The U.S. Department of Transportation announced that it is halting any acquisition of properties over the widely critiqued I-45 expansion project in Houston, according to Harris County Precinct One Commissioner Rodney Ellis.
Also known as the North Houston Highway Improvement Project (NHHIP), the proposed $7.5 billion highway widening project would cut through downtown Houston, according to public interest advocacy group U.S. PIRG.
“Our region needs investment in transportation that provides equitable access, safe multimodal transportation choices, and creates opportunities for everyone," Commissioner Ellis said in a statement. "Unfortunately, the proposed I-45 expansion project did not fit our community’s needs. The project would have negatively impacted low-income and minority neighborhoods by destroying hundreds of homes, businesses and displacing entire communities by forcing thousands of people to relocate."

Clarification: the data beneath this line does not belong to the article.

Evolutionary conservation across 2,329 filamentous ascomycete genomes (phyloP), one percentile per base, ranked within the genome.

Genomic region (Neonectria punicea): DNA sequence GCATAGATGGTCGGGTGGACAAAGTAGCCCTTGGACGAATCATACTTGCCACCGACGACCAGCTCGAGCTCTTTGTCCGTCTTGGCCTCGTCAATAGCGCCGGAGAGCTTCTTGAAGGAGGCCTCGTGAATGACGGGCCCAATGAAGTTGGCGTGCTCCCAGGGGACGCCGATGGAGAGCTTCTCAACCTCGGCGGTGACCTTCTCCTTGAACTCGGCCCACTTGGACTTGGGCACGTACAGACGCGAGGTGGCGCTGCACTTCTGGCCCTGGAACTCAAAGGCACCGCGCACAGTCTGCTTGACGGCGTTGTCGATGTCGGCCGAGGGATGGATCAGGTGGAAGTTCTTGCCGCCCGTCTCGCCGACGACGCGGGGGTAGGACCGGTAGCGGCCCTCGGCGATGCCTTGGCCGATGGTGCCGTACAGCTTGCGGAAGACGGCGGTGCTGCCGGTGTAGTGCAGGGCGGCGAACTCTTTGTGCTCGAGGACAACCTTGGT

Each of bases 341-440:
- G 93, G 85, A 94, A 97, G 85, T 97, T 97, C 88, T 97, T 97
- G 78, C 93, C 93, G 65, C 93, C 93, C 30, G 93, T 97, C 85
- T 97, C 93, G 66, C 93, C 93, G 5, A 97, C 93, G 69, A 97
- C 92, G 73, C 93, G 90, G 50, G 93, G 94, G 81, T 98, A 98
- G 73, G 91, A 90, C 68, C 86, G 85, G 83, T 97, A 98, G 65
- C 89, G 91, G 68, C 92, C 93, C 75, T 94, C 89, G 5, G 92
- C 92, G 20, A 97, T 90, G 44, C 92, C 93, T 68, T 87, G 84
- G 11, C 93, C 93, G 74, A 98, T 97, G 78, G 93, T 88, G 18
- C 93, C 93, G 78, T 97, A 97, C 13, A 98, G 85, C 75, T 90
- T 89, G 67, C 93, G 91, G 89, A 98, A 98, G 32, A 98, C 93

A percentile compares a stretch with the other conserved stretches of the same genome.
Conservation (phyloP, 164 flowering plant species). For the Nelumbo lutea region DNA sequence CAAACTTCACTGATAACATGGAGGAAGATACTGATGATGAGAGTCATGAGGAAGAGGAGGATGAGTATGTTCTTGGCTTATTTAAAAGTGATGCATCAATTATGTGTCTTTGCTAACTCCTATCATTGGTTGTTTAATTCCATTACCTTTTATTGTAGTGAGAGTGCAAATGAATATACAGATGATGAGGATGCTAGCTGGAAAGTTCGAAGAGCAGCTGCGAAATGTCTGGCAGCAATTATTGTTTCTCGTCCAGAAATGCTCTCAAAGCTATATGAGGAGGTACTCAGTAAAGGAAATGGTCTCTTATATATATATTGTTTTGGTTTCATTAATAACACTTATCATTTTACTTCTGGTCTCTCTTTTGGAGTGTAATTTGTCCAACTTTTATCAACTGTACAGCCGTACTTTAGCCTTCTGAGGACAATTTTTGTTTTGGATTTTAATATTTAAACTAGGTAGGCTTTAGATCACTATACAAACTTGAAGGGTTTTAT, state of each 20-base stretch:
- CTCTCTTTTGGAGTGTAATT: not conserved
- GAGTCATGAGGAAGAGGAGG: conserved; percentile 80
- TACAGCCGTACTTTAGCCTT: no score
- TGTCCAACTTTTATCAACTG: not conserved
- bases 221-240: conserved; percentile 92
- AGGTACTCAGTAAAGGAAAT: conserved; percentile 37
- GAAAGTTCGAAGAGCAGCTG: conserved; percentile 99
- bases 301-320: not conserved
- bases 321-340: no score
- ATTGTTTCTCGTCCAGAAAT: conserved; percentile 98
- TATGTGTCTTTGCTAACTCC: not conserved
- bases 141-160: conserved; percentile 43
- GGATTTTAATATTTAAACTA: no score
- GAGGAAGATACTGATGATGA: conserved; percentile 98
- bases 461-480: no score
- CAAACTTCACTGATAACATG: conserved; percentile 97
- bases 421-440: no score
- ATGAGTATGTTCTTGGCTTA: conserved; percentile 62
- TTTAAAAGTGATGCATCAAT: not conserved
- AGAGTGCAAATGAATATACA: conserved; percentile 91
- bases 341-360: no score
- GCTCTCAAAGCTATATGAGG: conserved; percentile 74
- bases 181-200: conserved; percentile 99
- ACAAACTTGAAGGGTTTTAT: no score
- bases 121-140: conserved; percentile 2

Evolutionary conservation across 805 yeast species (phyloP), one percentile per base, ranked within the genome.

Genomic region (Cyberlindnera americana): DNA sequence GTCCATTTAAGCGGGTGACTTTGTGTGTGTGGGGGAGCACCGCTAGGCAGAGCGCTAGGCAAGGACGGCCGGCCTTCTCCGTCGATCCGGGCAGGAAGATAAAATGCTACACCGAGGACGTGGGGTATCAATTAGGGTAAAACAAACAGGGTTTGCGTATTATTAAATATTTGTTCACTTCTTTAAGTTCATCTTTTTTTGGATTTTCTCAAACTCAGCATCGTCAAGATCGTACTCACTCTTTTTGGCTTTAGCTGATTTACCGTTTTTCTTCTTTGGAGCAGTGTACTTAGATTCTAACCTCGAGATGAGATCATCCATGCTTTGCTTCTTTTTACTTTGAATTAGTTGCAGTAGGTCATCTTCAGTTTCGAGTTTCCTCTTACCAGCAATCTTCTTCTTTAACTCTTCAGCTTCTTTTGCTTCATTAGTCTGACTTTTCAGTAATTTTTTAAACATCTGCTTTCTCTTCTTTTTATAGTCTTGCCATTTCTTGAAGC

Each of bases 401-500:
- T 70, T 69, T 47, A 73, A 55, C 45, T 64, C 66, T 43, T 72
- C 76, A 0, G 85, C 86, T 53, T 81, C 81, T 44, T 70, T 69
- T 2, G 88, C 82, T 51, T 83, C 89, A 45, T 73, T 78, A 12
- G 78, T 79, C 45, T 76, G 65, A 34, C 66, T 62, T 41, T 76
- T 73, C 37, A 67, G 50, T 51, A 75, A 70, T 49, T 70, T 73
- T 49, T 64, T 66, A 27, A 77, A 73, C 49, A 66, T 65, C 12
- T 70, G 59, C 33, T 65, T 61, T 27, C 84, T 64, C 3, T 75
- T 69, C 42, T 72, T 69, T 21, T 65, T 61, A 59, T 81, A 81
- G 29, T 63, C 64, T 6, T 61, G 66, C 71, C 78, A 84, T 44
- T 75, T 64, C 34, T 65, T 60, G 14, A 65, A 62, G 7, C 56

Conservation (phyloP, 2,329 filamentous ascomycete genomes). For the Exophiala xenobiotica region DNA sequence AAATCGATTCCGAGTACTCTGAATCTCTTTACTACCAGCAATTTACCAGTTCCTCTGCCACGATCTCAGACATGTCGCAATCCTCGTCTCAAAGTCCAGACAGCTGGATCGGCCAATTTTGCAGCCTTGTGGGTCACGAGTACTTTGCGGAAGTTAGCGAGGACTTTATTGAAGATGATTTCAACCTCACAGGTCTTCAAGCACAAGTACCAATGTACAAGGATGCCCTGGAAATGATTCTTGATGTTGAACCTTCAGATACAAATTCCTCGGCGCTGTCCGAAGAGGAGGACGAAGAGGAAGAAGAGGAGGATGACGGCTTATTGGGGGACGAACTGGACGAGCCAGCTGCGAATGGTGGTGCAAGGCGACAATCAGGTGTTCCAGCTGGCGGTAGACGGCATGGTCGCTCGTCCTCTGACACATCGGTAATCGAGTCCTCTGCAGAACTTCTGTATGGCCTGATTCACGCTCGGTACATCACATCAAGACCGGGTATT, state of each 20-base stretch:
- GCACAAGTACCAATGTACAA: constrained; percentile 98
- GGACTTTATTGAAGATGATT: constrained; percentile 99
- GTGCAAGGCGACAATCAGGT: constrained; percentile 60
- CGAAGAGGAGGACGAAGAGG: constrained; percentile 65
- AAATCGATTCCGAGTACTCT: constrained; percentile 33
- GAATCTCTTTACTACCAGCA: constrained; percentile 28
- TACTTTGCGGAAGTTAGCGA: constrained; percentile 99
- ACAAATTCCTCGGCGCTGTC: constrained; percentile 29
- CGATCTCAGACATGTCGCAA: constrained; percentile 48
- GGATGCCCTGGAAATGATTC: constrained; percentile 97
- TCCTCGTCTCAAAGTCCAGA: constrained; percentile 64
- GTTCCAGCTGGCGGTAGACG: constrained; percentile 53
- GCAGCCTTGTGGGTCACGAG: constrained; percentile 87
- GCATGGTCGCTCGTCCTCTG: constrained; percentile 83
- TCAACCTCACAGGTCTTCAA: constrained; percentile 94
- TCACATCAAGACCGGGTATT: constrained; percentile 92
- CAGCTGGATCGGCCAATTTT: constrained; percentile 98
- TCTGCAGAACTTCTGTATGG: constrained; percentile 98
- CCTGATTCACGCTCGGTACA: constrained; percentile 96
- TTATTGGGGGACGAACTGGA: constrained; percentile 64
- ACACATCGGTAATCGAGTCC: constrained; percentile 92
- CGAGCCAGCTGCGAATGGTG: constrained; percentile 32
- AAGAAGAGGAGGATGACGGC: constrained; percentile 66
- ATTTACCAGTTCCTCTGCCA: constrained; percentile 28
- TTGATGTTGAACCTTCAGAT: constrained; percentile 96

Commissioner Ellis also said that the U.S. DOT will perform an audit of the Texas Department of Transportation (TxDOT) in response to the project.
In 2019, U.S. PIRG identified the NHHIP as one of the country’s "most wasteful" highway expansions. The advocacy group says the project, if allowed to move forward, would impact more than 25 miles of interstate; worsen air pollution in Houston; and displace more than 1,000 residents, businesses, places of worship, and schools.
“As one of the nation's worst highway boondoggles, the North Houston Highway Improvement Project would bring nothing but more cars and dirtier air to a city already drowning in traffic and pollution," Bay Scoggin, executive director of TexPIRG—the Texas branch of U.S. PIRG—said in a statement. "The federal government’s recognition that Texas has not done its due diligence on a project which, by TxDOT's own admission, would displace thousands of Houstonians, is a crucial next step in the years-long advocacy against the widening of I-45. Let’s take a different approach to fix our congestion problems by taking cars off the road and investing this $7 billion in public transit."
SOURCE: Office of Commissioner Rodney Ellis / U.S. PIRG